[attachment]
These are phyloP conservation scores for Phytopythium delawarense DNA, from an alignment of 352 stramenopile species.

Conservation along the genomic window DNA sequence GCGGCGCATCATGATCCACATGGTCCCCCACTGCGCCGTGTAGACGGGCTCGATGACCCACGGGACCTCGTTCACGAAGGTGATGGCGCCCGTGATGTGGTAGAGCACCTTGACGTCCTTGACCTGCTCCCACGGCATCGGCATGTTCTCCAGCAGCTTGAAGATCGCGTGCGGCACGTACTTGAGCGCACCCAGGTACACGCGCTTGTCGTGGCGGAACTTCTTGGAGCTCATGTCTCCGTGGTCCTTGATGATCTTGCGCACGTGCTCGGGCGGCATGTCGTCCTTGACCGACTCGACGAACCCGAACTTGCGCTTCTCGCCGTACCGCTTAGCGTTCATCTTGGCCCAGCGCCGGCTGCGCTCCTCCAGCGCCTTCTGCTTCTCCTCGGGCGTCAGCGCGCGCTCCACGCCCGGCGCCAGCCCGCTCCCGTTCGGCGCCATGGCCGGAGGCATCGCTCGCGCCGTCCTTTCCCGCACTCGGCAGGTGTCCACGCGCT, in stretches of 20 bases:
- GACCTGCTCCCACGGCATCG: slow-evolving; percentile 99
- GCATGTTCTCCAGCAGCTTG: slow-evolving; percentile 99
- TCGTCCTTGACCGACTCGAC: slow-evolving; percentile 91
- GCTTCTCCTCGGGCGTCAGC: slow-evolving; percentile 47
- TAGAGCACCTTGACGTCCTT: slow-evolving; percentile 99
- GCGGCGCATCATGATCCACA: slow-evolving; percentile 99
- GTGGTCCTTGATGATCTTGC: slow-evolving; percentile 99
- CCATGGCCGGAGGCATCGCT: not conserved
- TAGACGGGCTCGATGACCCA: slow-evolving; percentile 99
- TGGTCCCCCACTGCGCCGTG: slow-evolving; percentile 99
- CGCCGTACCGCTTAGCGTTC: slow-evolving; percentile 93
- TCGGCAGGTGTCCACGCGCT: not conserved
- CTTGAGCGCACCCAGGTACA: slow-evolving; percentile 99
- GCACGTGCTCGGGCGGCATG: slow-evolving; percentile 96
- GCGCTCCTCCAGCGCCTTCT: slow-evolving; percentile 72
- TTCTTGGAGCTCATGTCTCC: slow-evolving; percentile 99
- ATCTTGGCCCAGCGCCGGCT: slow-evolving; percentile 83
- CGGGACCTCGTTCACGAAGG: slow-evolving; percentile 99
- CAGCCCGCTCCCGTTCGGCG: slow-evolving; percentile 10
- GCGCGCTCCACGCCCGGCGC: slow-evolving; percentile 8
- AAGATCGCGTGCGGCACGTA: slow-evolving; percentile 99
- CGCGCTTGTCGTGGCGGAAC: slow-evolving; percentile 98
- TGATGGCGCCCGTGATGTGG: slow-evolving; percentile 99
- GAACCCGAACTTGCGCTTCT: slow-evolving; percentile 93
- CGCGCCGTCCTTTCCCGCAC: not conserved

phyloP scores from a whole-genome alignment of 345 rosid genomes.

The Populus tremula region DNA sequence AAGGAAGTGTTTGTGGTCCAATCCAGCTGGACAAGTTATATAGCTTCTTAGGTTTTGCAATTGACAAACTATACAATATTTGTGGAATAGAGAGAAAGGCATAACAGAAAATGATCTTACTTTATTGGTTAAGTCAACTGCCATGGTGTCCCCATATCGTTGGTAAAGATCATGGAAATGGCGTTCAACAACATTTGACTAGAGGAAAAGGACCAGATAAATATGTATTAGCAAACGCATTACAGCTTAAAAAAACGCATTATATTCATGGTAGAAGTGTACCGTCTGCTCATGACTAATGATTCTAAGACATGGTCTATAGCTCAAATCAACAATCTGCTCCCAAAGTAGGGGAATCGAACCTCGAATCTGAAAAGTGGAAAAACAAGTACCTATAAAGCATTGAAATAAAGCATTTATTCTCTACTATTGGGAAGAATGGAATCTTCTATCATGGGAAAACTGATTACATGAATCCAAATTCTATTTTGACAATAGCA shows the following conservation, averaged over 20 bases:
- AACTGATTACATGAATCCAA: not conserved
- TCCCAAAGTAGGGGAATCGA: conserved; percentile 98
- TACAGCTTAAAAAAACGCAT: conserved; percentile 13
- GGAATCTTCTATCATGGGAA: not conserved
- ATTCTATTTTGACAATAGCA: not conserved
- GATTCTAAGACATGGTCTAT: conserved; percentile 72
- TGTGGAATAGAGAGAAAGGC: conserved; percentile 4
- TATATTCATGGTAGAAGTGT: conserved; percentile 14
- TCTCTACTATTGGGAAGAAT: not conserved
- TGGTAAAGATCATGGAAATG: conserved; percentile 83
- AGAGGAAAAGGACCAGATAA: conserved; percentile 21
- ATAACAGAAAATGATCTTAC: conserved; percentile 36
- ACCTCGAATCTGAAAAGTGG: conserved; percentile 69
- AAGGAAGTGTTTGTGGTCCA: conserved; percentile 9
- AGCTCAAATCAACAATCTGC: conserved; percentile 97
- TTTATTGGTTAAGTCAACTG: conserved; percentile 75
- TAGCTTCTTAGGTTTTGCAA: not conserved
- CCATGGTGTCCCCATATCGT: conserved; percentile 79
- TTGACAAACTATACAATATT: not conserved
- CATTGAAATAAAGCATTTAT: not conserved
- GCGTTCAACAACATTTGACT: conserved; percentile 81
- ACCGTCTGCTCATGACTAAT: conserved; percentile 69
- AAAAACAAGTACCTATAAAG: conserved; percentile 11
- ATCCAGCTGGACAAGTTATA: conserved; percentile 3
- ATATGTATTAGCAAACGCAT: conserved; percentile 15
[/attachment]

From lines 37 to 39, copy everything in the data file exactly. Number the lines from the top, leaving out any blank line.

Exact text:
- TATATTCATGGTAGAAGTGT: conserved; percentile 14
- TCTCTACTATTGGGAAGAAT: not conserved
- TGGTAAAGATCATGGAAATG: conserved; percentile 83